15th Feb 2012 2:14pm | By Editor
Having always fancied myself as an amateur photographer, I got a digital SLR at the start of the year and made a resolution to learn how to use it. Properly.
So far, it’s travelled with me on two once-in-a-lifetime trips, but the settings haven’t made it far out of auto.
Instead of fumbling around with the instructions, or taking a zillion shots to get the perfect one, I decided I’d take a photography class. So last Saturday I made the journey to a suitably picturesque place to learn – Notting Hill – for a photo walk.
The aim of the game is to follow pros Joy Ekpeti and Matilda Egere-Cooper around the photogenic streets as they teach you the skills.
In four hours, I get a firm grasp of the main photographic principles that I’d previously spent ages puzzling over whenever I wanted to shoot something. Crucially, how depth of field relates to aperture finally starts to make sense.
We get a brief theory lesson on the principles of photography before getting out onto the streets. We stop off at spots to shoot perspective, to learn the all-important rule of thirds and master some tricks like zoom bursts.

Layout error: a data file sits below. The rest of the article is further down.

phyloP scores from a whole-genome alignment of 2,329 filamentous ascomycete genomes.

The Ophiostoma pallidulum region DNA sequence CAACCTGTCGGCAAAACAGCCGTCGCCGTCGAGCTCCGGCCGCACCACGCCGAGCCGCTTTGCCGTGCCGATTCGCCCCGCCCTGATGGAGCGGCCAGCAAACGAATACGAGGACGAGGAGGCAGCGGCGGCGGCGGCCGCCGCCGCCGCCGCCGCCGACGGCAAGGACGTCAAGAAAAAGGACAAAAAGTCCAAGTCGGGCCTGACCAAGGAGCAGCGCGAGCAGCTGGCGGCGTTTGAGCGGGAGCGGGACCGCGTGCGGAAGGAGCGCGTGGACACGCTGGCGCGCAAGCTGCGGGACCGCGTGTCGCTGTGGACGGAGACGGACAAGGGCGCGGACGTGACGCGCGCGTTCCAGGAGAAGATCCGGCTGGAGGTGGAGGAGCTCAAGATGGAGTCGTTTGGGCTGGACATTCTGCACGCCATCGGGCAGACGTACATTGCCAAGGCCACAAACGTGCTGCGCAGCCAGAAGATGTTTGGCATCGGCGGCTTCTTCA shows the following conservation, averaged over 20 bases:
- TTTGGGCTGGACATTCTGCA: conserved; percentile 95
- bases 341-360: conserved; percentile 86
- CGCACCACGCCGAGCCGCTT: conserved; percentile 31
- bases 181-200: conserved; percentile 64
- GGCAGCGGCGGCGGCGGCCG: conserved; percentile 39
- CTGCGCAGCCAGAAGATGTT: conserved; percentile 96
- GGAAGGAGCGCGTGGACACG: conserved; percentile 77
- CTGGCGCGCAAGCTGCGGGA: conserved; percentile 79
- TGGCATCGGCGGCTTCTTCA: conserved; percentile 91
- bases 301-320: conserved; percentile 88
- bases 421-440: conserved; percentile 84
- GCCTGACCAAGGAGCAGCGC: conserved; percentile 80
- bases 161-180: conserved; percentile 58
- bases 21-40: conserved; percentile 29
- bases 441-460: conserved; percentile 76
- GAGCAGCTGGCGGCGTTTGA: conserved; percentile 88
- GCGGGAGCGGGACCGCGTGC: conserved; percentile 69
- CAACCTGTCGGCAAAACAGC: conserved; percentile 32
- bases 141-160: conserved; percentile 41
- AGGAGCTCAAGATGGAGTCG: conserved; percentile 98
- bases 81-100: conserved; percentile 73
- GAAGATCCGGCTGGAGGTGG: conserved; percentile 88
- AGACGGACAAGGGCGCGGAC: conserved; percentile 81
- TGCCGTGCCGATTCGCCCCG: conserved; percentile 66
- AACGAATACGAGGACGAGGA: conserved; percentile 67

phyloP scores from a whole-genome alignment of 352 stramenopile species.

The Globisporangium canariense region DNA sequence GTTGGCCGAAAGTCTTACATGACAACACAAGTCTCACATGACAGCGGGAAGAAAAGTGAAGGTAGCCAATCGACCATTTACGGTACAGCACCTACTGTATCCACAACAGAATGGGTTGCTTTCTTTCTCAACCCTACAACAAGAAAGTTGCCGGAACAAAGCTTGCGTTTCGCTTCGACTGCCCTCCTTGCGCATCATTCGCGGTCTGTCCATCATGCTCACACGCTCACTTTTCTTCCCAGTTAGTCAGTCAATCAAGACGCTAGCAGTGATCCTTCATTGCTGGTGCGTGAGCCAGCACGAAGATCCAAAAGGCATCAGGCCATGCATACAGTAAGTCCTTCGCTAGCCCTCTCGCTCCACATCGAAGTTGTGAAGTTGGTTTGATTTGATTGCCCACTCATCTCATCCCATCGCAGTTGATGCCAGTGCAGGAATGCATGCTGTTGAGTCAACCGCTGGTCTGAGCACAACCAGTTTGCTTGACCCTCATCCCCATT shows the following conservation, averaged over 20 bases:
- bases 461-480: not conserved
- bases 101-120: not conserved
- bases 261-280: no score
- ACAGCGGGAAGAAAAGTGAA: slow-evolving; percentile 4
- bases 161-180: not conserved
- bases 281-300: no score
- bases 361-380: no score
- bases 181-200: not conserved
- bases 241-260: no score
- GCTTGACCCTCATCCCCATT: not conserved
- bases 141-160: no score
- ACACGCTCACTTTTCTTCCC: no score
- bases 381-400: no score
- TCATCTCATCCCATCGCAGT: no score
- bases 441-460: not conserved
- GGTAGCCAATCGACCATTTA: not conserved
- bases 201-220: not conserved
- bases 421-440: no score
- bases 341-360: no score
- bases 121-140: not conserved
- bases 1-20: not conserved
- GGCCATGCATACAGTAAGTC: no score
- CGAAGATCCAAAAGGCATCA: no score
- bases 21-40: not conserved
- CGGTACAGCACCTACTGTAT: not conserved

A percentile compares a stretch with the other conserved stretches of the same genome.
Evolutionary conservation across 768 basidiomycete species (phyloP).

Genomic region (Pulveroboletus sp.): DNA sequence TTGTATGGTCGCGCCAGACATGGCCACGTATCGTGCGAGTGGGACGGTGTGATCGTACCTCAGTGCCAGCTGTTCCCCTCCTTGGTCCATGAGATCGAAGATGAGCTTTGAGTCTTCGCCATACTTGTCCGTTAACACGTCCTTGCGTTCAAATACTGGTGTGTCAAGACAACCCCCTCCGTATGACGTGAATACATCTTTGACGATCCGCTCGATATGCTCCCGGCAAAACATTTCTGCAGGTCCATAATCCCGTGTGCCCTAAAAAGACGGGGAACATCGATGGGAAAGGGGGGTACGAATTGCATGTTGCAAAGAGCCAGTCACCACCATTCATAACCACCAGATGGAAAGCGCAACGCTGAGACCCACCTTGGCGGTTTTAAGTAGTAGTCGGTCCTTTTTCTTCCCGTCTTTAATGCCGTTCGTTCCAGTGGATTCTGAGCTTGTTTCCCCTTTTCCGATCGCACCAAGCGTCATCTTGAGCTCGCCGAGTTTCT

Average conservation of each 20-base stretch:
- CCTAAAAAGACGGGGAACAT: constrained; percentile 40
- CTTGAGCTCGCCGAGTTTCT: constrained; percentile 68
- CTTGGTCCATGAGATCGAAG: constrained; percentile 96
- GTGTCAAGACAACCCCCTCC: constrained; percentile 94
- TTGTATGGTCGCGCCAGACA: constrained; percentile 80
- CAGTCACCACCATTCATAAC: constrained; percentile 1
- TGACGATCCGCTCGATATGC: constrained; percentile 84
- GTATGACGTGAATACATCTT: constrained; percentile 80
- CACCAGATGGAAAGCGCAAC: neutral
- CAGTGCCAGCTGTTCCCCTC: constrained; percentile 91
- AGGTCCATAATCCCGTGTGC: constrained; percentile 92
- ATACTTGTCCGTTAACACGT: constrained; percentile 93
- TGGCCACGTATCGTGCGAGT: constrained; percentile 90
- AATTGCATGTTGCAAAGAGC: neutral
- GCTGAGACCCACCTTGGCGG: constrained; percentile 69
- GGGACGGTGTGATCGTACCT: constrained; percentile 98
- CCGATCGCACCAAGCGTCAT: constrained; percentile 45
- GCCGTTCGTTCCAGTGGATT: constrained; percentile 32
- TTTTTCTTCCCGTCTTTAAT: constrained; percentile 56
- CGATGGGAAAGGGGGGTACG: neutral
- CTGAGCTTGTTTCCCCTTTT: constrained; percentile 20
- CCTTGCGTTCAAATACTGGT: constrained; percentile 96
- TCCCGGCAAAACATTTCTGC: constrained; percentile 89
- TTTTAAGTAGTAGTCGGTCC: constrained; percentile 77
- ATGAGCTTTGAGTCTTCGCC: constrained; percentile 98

It’s a fun day, spent in a group, taking pictures in London. And everyone seems to want to get involved, with one guy approaching us from the street to ask if he can be our subject for a while.
And at the end we get a challenge: to take ten photos (on the first attempt) that really sum up Notting Hill, in 20 minutes. It’s a tall order but we disperse, on a mission.
I come back with shots of wall murals, clothes, street signs, stall holders from Portobello Market, street food and a guy playing the steel drums.
They’re definitely not perfect, but I know how to use my camera now, and I’m all set to book onto an intermediate Culture Club course and a night photography workshop to improve my skills. And my camera definitely won’t be stuck in auto when I head off on my next trip.
Culture Club Photography Workshops cover locations across London
Next beginner dates: February 25 and March 17, 10.30am-2.30pm